Column: Try this on for size: Sales tax on bikes returns, fossil fuels exempt
Vaughan Palmer in the Sun kicks the ball into the open goal. I am not sure if the the tax on bikes is actually the most important feature but it does once again give the lie to the Liberal’s pretence to care about greenhouse gas emissions or urban traffic.
“…some …thought the … carbon tax had merit as a tool for putting a price on emissions of carbon dioxide and other greenhouse gases”
Very few, I suspect. The price on emissions was far too low to have any effect on behaviour. Moreover, the actual effect was more than offset by the decline in gas prices brought about by general falling in demand due to the recession. The carbon tax – already offset by those $100 cheques – really did not hurt at all. And to have any effect it had to be noticeable. It wasn’t.
The Harmonised Sales Tax is being touted as “good for business” since it reduces their administrative overheads a bit, though frankly I doubt that we will see a big increase in the number of accountants in the dole queues. The real winner is the provincial government itself, which sees a huge one time payment from the feds – over $1bn that can usefully have some impact on the provincial deficit when other revenues are down – and a steady stream of new revenue. Because lots of things that are now tax free will not be (not just bikes) and we will be paying more. The “revenue neutral” claim has very little credibility. And we are already hearing from the restaurant businesses – and the realtors and developers who have had such a close relationship with the Liberals – and who seem to have been taken by surprise.
The most obvious weakness of the Liberals case is that this move was not part of their election platform and they were denying right up to election day. But within a few days after the election talks started with the Feds. Just like BC Rail. This is not just breaking electoral promises it is clearly deliberate deception about their intentions. And with fixed election dates, of course they do that now and hope that after the four years of this term it will be forgotten.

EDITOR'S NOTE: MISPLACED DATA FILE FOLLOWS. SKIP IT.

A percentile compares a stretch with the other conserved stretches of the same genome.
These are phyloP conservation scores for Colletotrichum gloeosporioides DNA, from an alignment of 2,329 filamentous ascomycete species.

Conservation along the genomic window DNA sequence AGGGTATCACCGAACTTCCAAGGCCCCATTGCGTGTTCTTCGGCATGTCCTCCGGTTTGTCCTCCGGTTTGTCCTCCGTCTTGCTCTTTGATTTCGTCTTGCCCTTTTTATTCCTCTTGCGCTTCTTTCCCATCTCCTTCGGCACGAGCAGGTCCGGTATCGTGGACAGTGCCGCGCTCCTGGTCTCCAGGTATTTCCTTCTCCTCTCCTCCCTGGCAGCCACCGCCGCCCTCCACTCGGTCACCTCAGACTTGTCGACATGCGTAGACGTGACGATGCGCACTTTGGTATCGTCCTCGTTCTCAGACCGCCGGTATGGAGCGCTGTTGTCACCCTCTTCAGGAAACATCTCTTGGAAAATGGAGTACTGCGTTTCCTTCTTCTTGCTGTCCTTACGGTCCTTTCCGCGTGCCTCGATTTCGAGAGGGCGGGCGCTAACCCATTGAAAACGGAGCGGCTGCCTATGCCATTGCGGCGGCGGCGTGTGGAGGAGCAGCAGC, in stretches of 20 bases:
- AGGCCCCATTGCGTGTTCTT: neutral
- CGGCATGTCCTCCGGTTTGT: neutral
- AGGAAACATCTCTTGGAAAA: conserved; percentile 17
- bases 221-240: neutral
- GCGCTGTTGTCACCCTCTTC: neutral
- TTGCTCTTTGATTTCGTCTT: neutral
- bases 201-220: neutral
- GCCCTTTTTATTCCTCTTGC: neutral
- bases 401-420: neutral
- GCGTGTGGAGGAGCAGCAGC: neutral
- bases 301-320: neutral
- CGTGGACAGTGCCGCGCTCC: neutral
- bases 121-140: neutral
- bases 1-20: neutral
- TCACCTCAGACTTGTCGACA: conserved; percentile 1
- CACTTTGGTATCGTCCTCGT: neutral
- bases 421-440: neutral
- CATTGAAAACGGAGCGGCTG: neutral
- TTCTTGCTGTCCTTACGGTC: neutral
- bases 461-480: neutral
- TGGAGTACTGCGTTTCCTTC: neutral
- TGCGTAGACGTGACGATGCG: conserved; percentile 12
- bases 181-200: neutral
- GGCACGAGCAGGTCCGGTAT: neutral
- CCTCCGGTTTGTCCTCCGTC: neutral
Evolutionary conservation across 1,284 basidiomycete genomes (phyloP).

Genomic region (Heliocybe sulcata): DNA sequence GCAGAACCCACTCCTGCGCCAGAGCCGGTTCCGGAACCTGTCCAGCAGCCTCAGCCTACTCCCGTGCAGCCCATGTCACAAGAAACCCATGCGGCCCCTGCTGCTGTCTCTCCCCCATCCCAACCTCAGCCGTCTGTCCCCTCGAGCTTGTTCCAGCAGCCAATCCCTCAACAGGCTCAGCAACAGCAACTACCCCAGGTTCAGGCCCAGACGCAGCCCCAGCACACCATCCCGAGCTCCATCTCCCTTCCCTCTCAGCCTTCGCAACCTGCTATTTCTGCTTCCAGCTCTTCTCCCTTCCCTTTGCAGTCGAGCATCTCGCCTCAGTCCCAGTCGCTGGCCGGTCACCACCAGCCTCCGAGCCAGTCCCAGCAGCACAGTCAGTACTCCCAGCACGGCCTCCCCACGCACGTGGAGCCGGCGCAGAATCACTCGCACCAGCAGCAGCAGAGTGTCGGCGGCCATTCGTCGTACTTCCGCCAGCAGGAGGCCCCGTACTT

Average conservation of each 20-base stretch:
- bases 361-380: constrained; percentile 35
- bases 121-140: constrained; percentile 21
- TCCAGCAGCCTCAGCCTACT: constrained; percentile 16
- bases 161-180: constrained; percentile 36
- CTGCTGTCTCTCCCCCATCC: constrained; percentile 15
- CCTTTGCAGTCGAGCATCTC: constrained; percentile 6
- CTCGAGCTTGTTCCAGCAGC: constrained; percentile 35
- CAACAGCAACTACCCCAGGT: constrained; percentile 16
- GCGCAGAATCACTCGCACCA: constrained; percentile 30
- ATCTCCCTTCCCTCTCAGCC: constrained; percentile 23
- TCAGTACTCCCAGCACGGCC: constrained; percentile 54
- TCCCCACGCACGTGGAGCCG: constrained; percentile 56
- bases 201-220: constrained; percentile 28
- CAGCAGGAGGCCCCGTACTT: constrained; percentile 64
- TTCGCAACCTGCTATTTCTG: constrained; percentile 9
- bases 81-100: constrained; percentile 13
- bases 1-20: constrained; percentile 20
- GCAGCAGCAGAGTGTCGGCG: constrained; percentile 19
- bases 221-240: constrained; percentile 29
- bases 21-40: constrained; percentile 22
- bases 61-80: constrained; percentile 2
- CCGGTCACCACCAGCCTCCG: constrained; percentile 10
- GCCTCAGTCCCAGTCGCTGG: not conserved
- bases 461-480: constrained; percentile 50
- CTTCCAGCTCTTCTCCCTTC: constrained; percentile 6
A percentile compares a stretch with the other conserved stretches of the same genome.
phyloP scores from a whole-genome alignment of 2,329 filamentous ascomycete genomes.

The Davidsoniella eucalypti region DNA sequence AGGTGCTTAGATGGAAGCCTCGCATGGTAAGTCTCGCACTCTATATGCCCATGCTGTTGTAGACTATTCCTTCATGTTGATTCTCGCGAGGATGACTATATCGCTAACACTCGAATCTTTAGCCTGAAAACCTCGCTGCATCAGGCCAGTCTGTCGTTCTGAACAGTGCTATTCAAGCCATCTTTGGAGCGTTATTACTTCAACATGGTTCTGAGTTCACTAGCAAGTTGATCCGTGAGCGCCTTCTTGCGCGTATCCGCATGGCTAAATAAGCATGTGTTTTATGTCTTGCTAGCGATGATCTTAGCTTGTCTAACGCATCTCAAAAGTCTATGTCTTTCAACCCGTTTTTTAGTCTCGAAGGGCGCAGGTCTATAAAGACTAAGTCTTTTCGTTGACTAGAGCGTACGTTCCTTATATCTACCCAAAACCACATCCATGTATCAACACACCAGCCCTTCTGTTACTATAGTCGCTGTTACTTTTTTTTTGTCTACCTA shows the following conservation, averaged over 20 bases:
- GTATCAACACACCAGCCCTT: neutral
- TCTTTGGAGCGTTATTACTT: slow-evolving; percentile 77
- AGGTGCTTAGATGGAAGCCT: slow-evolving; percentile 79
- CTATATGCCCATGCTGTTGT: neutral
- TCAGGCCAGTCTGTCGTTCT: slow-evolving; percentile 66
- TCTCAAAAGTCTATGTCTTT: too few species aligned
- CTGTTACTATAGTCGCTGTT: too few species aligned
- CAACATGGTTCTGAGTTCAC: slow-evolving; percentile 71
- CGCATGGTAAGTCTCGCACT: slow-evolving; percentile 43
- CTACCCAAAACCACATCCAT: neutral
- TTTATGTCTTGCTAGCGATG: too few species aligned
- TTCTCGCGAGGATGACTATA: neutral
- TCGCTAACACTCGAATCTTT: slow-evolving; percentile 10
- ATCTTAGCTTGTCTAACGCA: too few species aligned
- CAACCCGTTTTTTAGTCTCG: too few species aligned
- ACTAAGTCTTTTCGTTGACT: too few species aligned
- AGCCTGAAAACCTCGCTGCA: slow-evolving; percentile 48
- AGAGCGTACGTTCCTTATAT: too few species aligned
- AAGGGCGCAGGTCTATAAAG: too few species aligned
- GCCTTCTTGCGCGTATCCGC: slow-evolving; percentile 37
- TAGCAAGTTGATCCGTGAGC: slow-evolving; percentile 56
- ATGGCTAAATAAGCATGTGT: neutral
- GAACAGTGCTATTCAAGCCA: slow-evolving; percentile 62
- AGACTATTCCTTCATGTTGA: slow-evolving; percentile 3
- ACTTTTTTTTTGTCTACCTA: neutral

For a party that ran on the “safe pair of hands” and “don’t vote for them they will raise your taxes” slogans, I think this one will stick firmly. Of course the NDP will have a field day – but a lot of Liberal supporters will be feeling annoyed, and with very good reason. But the people who will find this most difficult are those on low incomes. Our tax system has become steadily more regressive as tax is shifted away from income tax to consumption taxes. Changes in sales tax will have very little impact on those who have large incomes and already spend a great deal on “conspicuous consumption”. But for those people on low and fixed incomes – and there has been very little increase in the incomes of those at the bottom end of the scale in recent years – even small changes in sales taxes have a disproportionate impact on what they can buy. They already pay the government proportionately more of their small incomes – leaving less for essentials such as food and shelter and are far more price sensitive than the wealthy for whom high prices are simply an useful guide to quality. It is a curious notion in the neoconservative philosophy is that the poor need less and the wealthy need more – but that is exactly what we have seen in recent years, and this is just another plank of the same structure.
By the way “fossil fuels exempt” is probably not a very wise line to take either. The province gets plenty of tax revenue from fuel. What should be noted is that GST is a tax on tax – and, as far as I know, Canada is one of the very few countries that levies national taxes on provincial taxes. I had never heard of this practice until I came here and I am still astonished that we put up with it. That alone would have justified refusing to join HST until that obvious unjustifiable impost had been removed.